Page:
It is not often that an institution is able to completely reinvent itself, but that is exactly what the Institute of Contemporary Art (ICA) in Boston has been able to do, and with it, set a new tone for the city's art and museum scene. Due in large part to the efforts of museum director Jill Medvedow, ICA has garnered itself an architecturally-prized new home and its own permanent collection—the first time in the museum's 70-year-history it has actually been able to amass artwork.
Chosen in 1999 to be the “cultural cornerstone” of the 20-plus acre site of Boston's Fan Pier waterfront development project, New York-based Diller Scofidio + Renfro (DS+R) were selected in 2001 as the building architects. Known for their museum installations and multi-media projects, ICA is DS+R's first built commission, and the first new museum to be built in Boston in more than 100 years.
The project's main architectural gesture is a metal and wood “ribbon” that folds back on itself, organizing the sectional separation between the upper level galleries, the glass-enclosed theater, the ground floor lobby, museum shop, and café, and the museum's waterfront seating area and promenade (right). The extensive use of translucent and transparent glass, blurs the edge between interior and exterior, as visitors are provided different environments in which to engage the art, the building, the view, and the city (see image gallery).
The building's other primary spaces—the theater and Mediatheque—offer a contrasting engagement with the site and with lighting. Whereas the Mediatheque, offers a contemplative space in which to think about art (see image gallery), the theater, with its two glass walls is an active space, which invites visitors to physically engage with the building, the water, and the city. An integrated shading system within the curtain wall allows the auditorium to go from full blackout to completely translucent, allowing for a variety of functions and performance types. In certain areas, such as the four-story interior staircase, the lighting, practical in its solution—28W T5 fluorescent lamps—takes on a sculptural quality in its vertical arrangement (see image gallery).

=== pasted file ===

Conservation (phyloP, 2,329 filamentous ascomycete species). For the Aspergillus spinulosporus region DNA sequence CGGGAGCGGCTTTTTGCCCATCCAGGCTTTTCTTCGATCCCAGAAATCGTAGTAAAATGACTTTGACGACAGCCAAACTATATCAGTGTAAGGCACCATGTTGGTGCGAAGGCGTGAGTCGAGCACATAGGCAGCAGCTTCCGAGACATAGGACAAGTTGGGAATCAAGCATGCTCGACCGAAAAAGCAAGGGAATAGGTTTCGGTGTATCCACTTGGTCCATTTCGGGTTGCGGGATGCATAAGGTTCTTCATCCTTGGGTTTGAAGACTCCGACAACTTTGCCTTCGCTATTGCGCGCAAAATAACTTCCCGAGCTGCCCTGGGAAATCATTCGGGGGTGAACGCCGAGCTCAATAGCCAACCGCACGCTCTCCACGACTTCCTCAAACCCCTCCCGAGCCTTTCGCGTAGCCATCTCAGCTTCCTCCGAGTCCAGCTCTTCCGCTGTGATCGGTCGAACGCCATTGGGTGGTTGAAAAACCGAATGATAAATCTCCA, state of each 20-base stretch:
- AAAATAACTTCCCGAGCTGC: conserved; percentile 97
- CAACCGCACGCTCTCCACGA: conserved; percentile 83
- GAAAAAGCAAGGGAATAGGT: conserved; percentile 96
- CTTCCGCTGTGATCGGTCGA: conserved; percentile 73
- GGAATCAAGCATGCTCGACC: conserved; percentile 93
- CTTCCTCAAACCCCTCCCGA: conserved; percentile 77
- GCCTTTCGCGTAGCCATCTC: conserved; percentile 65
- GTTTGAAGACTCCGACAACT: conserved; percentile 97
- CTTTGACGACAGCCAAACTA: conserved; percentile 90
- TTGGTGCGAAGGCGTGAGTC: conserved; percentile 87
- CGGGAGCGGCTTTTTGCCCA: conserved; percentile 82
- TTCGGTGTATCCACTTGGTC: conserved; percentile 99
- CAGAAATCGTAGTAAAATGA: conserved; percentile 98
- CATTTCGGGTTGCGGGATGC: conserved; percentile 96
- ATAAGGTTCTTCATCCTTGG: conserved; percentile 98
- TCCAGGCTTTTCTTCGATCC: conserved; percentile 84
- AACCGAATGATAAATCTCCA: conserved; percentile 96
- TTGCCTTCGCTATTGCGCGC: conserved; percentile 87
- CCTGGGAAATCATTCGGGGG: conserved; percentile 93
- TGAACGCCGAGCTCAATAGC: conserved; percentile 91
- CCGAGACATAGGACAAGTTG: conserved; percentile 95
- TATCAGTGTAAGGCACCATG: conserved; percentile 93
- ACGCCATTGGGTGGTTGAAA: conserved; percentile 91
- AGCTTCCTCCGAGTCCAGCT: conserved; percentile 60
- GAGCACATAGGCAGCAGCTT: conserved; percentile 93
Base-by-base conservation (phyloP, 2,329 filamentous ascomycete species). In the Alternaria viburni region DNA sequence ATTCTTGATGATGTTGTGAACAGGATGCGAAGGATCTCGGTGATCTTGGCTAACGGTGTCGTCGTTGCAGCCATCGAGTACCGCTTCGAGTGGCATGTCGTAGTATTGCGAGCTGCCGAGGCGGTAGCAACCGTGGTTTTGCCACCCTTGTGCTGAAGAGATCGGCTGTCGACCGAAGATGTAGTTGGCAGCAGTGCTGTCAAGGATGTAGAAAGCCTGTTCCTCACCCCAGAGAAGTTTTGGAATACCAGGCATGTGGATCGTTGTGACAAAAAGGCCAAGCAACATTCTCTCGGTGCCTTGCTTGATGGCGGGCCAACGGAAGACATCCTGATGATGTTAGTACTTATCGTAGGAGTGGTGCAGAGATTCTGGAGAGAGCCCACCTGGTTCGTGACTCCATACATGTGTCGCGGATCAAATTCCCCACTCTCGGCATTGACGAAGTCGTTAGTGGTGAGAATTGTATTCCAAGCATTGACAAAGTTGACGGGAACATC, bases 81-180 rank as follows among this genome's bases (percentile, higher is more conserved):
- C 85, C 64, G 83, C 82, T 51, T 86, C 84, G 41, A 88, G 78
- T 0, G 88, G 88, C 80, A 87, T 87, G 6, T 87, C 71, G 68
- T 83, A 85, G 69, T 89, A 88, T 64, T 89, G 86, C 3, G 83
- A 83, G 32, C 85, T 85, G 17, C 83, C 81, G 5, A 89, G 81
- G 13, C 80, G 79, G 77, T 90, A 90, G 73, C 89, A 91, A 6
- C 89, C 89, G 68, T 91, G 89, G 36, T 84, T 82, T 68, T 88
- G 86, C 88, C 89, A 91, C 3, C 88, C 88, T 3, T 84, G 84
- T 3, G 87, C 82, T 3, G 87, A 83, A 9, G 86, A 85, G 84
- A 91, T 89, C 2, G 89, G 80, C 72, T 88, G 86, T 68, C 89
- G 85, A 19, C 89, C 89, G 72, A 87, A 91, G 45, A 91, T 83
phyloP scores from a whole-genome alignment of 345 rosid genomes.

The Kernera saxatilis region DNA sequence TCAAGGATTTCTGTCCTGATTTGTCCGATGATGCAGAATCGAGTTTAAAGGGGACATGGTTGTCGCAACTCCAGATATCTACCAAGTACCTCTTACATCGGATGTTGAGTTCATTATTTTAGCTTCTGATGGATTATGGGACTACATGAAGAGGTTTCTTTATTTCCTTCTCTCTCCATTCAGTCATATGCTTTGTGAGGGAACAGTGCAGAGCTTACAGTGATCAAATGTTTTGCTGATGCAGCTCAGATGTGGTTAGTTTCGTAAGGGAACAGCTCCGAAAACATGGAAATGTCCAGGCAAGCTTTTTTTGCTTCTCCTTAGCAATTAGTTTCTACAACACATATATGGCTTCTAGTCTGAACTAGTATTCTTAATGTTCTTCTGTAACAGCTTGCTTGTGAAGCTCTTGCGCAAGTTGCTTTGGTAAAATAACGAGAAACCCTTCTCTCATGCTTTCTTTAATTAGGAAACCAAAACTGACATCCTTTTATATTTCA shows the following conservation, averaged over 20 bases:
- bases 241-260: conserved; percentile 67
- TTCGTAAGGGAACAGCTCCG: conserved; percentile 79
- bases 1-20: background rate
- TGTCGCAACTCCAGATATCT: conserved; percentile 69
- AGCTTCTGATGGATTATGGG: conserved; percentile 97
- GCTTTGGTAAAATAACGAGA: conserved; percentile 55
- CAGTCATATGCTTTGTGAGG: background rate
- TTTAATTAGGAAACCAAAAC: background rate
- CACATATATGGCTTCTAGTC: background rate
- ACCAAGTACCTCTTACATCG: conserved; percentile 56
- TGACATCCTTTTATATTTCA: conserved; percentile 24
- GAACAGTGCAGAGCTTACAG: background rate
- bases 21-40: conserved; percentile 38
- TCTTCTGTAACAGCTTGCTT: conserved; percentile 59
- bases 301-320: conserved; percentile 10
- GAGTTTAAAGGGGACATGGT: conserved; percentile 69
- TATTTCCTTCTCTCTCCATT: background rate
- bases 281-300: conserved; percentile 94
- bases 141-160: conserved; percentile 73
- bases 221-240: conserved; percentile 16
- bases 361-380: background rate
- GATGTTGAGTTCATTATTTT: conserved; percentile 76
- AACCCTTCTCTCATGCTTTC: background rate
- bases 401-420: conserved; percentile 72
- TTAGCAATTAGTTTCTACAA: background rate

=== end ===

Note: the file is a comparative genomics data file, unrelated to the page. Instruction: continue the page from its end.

ICA offers a dynamic museum-going experience, the likes of which Boston has not seen, and one that rivals other prominent collections in the United States. A destination worth traveling to, the new ICA encourages visitors to reimagine the museum's potential as a thought-provoking cultural experience. A|L
An elegant design that doesn't falter. | Uses conventional products to create unconventional solutions. | The gallery spaces are inviting while being art-friendly. | A project that chooses to celebrate its sculptural qualities.
Project Location: Boston Design Architect: Diller Scofidio + Renfro, New York Architect of Record: Perry Dean Rodgers|Partners Architects, Boston Lighting Designer: Arup Lighting, New York Structural, M/E/P Engineers and Controls: Arup, New York Theater Consultant: Fishers Dachs Associates, New York Photographer: Andy Ryan, Cambridge, Massachusetts Project Size: 65,000 square feet Total Building Cost: $32 million (including site) Lighting Cost: $1.4 million Watts per Square Foot: 1.3 Manufacturers: Bega, Belfer, Columbia, Elliptipar, Erco, Kurt Versen, Light Controls and Design, Lithonia, Litelab, Louis Poulsen, Lutron, Selux, Sistemalux, Sterner